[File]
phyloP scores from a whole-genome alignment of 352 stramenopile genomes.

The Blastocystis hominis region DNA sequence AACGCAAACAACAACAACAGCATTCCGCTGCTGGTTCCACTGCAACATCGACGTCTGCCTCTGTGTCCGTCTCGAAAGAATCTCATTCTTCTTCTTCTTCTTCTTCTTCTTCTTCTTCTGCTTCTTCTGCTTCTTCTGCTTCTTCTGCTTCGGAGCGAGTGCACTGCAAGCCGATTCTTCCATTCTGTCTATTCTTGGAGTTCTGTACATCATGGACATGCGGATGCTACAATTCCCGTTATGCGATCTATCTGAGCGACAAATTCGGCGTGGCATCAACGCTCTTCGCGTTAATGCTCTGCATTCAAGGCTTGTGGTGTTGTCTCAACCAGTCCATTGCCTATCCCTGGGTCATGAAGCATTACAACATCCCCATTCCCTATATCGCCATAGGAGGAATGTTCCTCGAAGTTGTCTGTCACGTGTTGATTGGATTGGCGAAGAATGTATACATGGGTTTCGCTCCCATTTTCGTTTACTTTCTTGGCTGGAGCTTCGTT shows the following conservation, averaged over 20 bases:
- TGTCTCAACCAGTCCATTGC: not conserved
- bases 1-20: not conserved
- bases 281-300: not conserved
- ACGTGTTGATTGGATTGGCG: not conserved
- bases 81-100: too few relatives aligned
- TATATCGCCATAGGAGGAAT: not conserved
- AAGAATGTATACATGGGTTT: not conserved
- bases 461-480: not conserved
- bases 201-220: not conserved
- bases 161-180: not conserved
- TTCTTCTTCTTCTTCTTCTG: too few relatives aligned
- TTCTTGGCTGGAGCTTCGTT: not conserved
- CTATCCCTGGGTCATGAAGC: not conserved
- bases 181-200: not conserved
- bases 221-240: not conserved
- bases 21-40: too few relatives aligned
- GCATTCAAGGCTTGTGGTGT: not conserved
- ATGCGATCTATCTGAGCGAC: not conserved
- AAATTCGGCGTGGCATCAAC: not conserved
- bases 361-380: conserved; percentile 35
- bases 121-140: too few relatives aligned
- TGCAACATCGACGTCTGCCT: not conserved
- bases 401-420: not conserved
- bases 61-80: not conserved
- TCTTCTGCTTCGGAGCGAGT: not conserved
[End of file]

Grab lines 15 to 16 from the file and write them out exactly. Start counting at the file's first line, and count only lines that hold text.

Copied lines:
- CTATCCCTGGGTCATGAAGC: not conserved
- bases 181-200: not conserved